Parallel Simulations for Computer Architecture and Computer Aided Design
For several emerging applications such as wearables, internet of things, and sensor networks, energy efficiency is of utmost importance. While custom ASICs have higher energy efficiency, general-purpose embedded processors are the preferred solution for many such applications due to the evolving nature of these applications and the high costs of custom IC design. The Sartori group discovers and exploits new opportunities for improving energy efficiency in general purpose embedded processors. They are currently focusing on new opportunities for energy efficiency enabled by detailed co-analysis of the design-level description of a processor and an application binary. Traditionally, co-analysis of the low-level hardware and details for a system has not been performed due to prohibitive costs. However, this group has developed anutomated analysis tools that perform unique analyses and expose new opportunities for energy efficiency. A few of their ongoing projects in this area are described below.
- The group has created a tool that identifies the parts of a processor that can never be exercised by a particular application. As such, they can identify paths in a processor that can never be exercised for a particular workload. If the most critical paths in a processor are not exercised, then extra timing slack exists that can be exploited to reduce power or increase performance.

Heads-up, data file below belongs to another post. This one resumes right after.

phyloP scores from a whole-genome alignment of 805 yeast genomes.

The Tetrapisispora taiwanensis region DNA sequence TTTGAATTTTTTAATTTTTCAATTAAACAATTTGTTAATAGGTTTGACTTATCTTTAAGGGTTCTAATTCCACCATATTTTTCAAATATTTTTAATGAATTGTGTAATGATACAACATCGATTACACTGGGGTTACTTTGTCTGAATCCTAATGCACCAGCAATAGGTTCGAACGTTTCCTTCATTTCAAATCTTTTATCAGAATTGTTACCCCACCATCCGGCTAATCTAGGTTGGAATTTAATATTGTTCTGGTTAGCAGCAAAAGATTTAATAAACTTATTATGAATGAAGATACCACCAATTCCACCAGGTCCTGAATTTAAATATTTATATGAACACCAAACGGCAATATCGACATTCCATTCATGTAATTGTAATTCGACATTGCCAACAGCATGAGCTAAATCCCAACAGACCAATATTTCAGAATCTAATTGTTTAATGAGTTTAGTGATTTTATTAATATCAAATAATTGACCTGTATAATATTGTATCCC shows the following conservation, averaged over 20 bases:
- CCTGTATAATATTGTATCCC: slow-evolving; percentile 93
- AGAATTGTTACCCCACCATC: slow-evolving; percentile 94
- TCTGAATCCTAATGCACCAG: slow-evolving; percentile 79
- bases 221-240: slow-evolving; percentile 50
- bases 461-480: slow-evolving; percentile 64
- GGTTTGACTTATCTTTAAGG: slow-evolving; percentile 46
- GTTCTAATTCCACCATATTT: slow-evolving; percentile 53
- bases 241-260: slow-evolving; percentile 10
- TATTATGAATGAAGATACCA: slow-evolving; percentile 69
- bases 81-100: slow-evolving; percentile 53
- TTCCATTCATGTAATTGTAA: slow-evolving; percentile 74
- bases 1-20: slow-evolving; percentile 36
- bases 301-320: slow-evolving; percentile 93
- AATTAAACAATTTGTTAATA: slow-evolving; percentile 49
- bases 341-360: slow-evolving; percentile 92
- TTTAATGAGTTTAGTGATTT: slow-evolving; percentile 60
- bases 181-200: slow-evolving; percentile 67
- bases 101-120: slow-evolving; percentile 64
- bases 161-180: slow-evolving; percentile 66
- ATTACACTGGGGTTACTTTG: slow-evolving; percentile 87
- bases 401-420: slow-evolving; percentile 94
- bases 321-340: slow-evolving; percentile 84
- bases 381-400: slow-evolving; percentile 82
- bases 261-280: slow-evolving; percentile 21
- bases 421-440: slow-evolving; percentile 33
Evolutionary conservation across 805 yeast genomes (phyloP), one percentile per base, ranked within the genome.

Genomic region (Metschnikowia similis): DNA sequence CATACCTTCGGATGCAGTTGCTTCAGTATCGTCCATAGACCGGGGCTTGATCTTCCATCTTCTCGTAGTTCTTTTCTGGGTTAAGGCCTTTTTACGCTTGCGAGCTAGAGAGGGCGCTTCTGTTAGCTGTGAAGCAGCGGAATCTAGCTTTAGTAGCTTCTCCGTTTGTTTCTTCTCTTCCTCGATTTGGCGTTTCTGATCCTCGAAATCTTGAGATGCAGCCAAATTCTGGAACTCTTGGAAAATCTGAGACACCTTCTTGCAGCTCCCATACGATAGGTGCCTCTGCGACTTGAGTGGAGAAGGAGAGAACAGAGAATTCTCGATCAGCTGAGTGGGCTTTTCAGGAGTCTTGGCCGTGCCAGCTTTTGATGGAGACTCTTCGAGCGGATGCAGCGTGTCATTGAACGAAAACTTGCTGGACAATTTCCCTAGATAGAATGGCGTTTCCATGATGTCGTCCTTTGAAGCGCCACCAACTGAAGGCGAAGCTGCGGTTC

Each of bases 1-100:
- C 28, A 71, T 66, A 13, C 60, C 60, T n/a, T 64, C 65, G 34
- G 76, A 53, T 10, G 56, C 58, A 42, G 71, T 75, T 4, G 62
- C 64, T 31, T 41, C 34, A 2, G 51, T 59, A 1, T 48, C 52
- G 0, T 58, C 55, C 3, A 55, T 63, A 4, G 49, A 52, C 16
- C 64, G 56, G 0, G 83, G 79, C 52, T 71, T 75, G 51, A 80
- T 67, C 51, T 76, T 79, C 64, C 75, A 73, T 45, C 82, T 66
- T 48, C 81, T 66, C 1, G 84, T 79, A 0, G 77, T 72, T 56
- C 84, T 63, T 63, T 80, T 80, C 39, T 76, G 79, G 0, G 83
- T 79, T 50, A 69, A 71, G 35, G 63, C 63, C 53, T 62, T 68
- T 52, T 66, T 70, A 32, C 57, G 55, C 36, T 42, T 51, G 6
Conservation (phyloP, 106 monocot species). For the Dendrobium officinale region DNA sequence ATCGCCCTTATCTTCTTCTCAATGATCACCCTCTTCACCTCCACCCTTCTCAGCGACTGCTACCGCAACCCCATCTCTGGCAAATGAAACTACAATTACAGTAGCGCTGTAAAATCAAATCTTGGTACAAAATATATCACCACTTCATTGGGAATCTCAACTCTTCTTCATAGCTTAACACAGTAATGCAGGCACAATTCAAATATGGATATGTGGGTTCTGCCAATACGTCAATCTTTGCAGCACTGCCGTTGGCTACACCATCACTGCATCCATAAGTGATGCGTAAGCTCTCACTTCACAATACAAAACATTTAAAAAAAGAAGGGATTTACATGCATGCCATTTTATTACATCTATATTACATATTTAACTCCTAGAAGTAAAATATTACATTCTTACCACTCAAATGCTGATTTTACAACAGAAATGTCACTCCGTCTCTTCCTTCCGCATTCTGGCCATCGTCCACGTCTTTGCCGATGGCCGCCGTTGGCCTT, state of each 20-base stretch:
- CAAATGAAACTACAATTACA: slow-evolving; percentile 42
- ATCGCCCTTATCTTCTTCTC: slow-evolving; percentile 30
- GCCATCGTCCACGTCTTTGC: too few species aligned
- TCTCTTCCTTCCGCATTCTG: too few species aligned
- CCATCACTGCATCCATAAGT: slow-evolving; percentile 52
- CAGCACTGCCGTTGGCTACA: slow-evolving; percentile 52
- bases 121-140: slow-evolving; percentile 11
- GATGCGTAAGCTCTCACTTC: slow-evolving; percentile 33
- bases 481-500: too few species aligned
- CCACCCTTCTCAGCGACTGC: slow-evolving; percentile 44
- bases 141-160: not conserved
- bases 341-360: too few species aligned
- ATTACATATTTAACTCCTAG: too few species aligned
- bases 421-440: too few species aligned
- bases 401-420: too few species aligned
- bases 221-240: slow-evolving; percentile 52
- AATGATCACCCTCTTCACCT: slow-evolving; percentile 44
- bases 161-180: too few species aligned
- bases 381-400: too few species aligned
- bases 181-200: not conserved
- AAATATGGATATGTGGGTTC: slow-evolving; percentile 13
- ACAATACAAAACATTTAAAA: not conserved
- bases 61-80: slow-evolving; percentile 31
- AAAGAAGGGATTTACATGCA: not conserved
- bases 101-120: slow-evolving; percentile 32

- Knowing the parts of a processor that can never be exercised by an application or application phase also allows new opportunities for aggressive power gating. The researchers are developing techniques that allow the benefits of aggressive hardware-based power gating with costs similar to those of software power gating. Their techniques can provide guarantees that power gating decisions are safe without requiring hardware checking mechanisms and provide near-optimal power savings, compared to oracular control decisions.
- Detailed activity analysis and guarantees for a hardware-software system can also allow researchers to more accurately and aggressively bound the peak power requirements of the system. The gap between conventional peak power rating and application-aware peak power rating can be exploited for reduced energy and area, improved performance and throughput, and greater efficiency.
The new techniques this group is creating require detailed analysis of a system's hardware and software. This detailed analysis relies on high-throughput parallel simulation methodologies to be performed in a reasonable amount of time. As such, it relies on high-performance parallel computing resources.
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